BMW has raised the stakes with the its latest Heritage range offerings. I’ve been testing the BMW R 12 nineT and the R12. Does the ride match the bling?

What we like:

  • Delightfully responsive front-end (R 12 nineT)
  • Huge customisation option list
  • Nice lines and styling

Room for improvement:

  • Rear shock harsh at high speed
  • Key fob holder ridiculous

Now then. Let’s get your minds right before we start. You see, there are two bikes to investigate here and I’ll do my level best to make it crystal clear what’s common to both and what’s not, so sit up and pay attention. You’ll be tested later.

First up, is the fact that the R 12 nineT is a roadster and the R12 is a cruiser. They are built with those intended useage parameters in mind. Prices are $22,575 and $26,465 respectively.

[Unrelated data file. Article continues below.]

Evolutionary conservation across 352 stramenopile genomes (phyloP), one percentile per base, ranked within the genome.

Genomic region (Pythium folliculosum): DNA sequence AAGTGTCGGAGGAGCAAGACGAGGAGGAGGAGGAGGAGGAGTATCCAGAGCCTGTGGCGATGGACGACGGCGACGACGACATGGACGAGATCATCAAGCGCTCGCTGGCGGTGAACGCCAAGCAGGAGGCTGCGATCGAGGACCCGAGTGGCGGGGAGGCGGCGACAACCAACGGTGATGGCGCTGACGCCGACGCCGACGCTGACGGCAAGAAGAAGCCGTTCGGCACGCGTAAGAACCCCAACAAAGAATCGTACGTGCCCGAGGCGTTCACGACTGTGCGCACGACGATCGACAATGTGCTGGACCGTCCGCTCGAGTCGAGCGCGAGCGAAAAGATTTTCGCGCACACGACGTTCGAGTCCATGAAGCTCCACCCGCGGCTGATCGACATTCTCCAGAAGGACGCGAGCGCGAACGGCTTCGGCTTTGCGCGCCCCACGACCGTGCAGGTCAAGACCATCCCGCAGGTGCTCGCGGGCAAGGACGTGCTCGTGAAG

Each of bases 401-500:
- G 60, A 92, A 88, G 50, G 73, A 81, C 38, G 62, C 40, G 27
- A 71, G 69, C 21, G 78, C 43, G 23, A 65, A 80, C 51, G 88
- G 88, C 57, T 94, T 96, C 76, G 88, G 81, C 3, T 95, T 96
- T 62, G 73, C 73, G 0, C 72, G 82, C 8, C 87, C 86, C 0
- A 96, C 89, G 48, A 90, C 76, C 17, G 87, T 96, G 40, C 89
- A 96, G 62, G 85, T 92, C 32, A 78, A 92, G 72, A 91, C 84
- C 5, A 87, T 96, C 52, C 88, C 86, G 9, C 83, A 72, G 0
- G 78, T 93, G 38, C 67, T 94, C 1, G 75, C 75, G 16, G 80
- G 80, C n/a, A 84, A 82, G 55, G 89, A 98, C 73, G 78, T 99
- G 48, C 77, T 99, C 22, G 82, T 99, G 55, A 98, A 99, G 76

BMW R 12 nineT INFO MOTO review

In personality terms, think ‘sexy, classy and up in your grill’ when considering the R 12 nineT, and ‘stylish, affable and laid back’ in regard to the R 12. The second one is the one you’d much rather your son or daughter to wed, but the first is almost certainly more likely to get their wide-eyed attention. Horses for courses.

BMW R 12 nineT INFO MOTO review

Some stats. The R 12 nineT replaces the brand’s R nineT, with the same 1170cc horizontally-opposed twin powerplant which first saw the light of day way back in 2007 fitted to the HP2 Sport. Both bikes use this engine, the R 12 nineT developing 80kW at 7000rpm and 115Nm at 6500rpm of torque and the R 12 getting a more midrange focussed tune, delivering 70kW at 6500rpm and 110Nm at 6000rpm.

BMW R 12 nineT INFO MOTO review